Do not, under any circumstances, alert the abuser that you are going to leave, that you want a divorce, or that you are taking the kids. Even if your partner has never laid a hand on you before, announcing that you are leaving is often the trigger to push a controlling, abusive person over the edge. More important than the other person’s feelings, or what other people will say or think about you, is your own personal safety. You must come first.

Your heart may tell you that you’re being mean, cold, or insensitive; but your gut is telling you that you need to get out. Follow your gut and deal with your heart another time.

The National Domestic Violence Hotline suggests the following steps and precautions for preparing to, and leaving an abusive relationship:

Preparing To Leave:

  • Keep any evidence of physical abuse, such as pictures of injuries.
  • Keep a journal of all violent incidences, noting dates, events and threats made, if possible. Keep your journal in a safe place.
  • Know where you can go to get help. Tell someone what is happening to you.
  • If you are injured, go to a doctor or an emergency room and report what happened to you. Ask that they document your visit.
  • Plan with your children and identify a safe place for them, like a room with a lock or a friend’s house where they can go for help. Reassure them that their job is to stay safe, not to protect you.
  • Contact your local shelter and find out about laws and other resources available to you before you have to use them during a crisis. WomensLaw.org has state by state legal information.
  • Acquire job skills or take courses at a community college as you can
  • Try to set money aside or ask friends or family members to hold money for you.

Get Help Now

If you or someone you know is suffering from intimate partner abuse, teen dating violence or domestic abuse, there are people ready to answer your questions and help you right now.

CALL: 1-800-799-SAFE

You are:
not stupid.
not alone.
not to blame.
worthy of love.

Get the answers and the help you need today - nobody deals with this all by themselves.

Remember: domestic abuse is not only physical violence: it's mental and emotional abuse used by one person to gain power and control over another.

Leaving the Abusive Relationship: 

If you must leave in a hurry, use the following list as a guide. Remember, your safety is the most important thing.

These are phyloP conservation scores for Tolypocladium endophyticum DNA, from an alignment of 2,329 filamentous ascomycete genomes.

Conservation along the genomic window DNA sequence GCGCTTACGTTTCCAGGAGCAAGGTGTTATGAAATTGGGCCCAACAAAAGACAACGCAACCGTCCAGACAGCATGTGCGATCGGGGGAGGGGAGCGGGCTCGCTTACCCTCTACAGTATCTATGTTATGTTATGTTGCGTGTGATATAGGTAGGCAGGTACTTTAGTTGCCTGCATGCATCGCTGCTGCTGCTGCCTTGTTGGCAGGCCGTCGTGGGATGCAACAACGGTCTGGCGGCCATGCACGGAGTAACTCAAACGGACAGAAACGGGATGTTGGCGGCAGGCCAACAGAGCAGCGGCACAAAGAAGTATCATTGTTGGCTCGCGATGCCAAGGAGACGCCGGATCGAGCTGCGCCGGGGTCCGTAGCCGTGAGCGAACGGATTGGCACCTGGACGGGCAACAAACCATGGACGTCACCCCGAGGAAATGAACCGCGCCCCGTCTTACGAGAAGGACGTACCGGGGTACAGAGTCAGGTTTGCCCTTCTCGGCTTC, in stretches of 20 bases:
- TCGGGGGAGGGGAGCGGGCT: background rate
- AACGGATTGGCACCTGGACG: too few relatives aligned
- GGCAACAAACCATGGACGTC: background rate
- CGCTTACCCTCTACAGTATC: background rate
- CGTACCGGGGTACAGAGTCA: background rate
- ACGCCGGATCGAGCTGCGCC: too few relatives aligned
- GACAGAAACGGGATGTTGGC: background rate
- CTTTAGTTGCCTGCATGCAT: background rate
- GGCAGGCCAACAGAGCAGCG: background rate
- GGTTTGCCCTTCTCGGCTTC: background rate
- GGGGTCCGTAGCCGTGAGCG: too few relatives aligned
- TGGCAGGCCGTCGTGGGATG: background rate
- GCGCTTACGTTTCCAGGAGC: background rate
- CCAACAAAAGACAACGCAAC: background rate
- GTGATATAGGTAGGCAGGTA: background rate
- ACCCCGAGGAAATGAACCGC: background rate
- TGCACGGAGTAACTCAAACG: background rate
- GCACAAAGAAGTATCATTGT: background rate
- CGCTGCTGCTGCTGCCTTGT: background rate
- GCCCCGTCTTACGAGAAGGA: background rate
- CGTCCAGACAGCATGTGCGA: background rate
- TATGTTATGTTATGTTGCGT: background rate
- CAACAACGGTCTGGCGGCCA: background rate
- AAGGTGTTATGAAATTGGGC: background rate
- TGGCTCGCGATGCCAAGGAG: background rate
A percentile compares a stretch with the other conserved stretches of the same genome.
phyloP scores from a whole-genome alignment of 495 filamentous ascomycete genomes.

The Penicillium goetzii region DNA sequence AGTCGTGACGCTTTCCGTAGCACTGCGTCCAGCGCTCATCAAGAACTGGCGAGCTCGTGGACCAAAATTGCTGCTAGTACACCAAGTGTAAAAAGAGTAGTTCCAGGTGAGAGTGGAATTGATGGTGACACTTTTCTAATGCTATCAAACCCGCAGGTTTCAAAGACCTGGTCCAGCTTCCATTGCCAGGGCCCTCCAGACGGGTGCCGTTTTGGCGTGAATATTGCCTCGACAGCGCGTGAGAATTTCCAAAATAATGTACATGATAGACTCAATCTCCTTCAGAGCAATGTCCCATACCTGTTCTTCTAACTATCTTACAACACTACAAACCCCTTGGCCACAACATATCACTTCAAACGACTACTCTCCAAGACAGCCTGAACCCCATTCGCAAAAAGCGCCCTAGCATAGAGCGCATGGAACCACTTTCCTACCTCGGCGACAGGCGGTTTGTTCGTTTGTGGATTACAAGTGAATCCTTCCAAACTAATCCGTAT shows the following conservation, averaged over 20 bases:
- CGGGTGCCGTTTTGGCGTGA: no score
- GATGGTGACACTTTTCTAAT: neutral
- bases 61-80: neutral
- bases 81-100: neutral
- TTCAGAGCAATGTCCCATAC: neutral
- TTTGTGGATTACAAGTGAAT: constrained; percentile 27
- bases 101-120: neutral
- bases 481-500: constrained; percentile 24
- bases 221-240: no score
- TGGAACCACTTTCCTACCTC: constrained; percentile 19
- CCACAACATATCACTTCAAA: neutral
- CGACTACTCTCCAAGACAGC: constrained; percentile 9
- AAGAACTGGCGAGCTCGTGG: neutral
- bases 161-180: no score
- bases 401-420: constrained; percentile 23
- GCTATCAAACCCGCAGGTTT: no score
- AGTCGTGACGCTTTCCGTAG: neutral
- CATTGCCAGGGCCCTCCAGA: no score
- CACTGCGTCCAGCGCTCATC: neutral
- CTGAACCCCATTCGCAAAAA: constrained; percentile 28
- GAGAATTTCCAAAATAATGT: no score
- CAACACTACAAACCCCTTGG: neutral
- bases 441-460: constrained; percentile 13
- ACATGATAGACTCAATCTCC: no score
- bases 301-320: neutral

Identification:

  • Driver’s license
  • Birth certificate and children’s birth certificates
  • Social security cards
  • Financial information
  • Money and/or credit cards (in your name)
  • Checking and/or savings account books

Legal Papers:

  • Protective order
  • Copies of any lease or rental agreements, or the deed to your home
  • Car registration and insurance papers
  • Health and life insurance papers
  • Medical records for you and your children
  • School records
  • Work permits/green Card/visa
  • Passport
  • Divorce and custody papers
  • Marriage license

Emergency Numbers:

  • Your local police and/or sheriff’s department
  • Your local domestic violence program or shelter
  • Friends, relatives and family members
  • Your local doctor’s office and hospital
  • County and/or District Attorney’s Office

Other:

  • Medications
  • Extra set of house and car keys
  • Valuable jewelry
  • Pay-as-you-go cell phone
  • Address book
  • Pictures and sentimental items
  • Several changes of clothes for you and your children
  • Emergency money

 

 After you Leave:

  • Change your locks and phone number. Visit Verizon’s HopeLine for access to a free phone.
  • Call the telephone company to request caller ID. Ask that your phone number be blocked so that if you call anyone, neither your partner nor anyone else will be able to get your new, unlisted phone number.
  • Change your work hours and the route you take to work.
  • Change the route taken to transport children to school or consider changing your children’s schools.
  • Alert school authorities of the situation.
  • If you have a restraining order, keep a certified copy of it with you at all times, and inform friends, neighbors and employers that you have a restraining order in effect.
  • Call law enforcement to enforce the order and give copies of the restraining order to employers, neighbors and schools along with a picture of the offender.
  • Consider renting a post office box or using the address of a friend for your mail (be aware that addresses are on restraining orders and police reports, and be careful to whom you give your new address and phone number).
  • Reschedule appointments of which the offender has knowledge.
  • Use different stores and frequent different social spots.
  • Alert neighbors and request that they call the police if they feel you may be in danger.
  • Replace wooden doors with steel or metal doors. Install security systems if possible.
  • Install a motion sensitive lighting system.
  • Tell people you work with about the situation and have your calls screened by one receptionist if possible.
  • Tell people who take care of your children or drive them/pick them up from school and activities. Explain your situation to them and provide them with a copy of the restraining order.